Children that walk with their toes pointing outward may cause concern for parents. A common cause of out-toeing is pes planovalgus (“flat foot”), but may be exacerbated by outward rotation of the shin bone, termed external tibial torsion. External hip rotation (femoral retroversion), can also cause out-toeing. Your physician can determine the cause of out-toeing during your exam. Unlike internal tibial torsion, external rotation may not resolve with age. Fortunately, out-toeing often does not require surgery. If your child has symptoms, orthotics or braces may be prescribed. If there are significant and persistent functional problems, surgical correction is an option.
This uncommon diagnosis, also referred to as “Miserable Malalignment Syndrome”, occurs when the rotational profile reveals internal femoral rotation with external tibial torsion. The potential consequence is abnormal forces placed across the kneecap (patellofemoral joint), and may lead to knee pain, especially in runners. Conservative measures are taken first to treat Malalignment Syndrome (physical therapy, bracing, and activity modification). Surgery during adolescence can be considered in those patients that do not improve.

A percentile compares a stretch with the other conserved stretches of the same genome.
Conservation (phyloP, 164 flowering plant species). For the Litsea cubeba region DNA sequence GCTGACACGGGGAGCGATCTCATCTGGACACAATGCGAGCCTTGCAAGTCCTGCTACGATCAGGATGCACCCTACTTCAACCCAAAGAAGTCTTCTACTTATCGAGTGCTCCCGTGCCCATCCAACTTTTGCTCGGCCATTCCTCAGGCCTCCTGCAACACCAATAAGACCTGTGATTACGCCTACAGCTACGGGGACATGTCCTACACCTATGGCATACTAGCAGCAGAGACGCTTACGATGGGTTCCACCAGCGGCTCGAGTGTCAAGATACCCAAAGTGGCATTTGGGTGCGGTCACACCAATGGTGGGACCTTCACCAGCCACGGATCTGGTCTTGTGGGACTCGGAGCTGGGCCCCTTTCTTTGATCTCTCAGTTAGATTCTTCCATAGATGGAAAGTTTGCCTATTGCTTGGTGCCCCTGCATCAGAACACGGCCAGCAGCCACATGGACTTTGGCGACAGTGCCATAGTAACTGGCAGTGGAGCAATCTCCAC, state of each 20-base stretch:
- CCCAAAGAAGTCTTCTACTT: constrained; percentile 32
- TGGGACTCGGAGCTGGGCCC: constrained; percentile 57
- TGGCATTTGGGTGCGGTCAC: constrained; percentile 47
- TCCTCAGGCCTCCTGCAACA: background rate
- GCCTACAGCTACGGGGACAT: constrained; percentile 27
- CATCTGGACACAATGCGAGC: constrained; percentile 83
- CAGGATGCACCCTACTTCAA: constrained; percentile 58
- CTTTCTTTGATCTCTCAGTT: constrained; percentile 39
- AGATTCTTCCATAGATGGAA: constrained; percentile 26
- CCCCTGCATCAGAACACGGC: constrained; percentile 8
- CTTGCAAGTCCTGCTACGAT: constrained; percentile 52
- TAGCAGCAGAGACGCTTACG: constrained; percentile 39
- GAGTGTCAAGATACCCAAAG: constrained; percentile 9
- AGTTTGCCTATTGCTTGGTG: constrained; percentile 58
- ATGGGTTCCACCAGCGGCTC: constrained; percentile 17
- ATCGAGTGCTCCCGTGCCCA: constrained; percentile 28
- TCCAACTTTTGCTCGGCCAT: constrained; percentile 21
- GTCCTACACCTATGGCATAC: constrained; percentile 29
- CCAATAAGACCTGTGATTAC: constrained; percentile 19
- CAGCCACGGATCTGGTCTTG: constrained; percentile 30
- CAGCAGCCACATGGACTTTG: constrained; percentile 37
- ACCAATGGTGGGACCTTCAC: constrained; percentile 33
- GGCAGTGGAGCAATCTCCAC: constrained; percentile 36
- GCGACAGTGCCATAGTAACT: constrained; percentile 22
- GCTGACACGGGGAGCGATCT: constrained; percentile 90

Limb Restoration Program
Dr. Daniel Ruggles leads our Limb Restoration Program, which is highlighted by the development of long-term treatment plans for children diagnosed with congenital and acquired conditions that cause limb deformity and/or limb length discrepancy.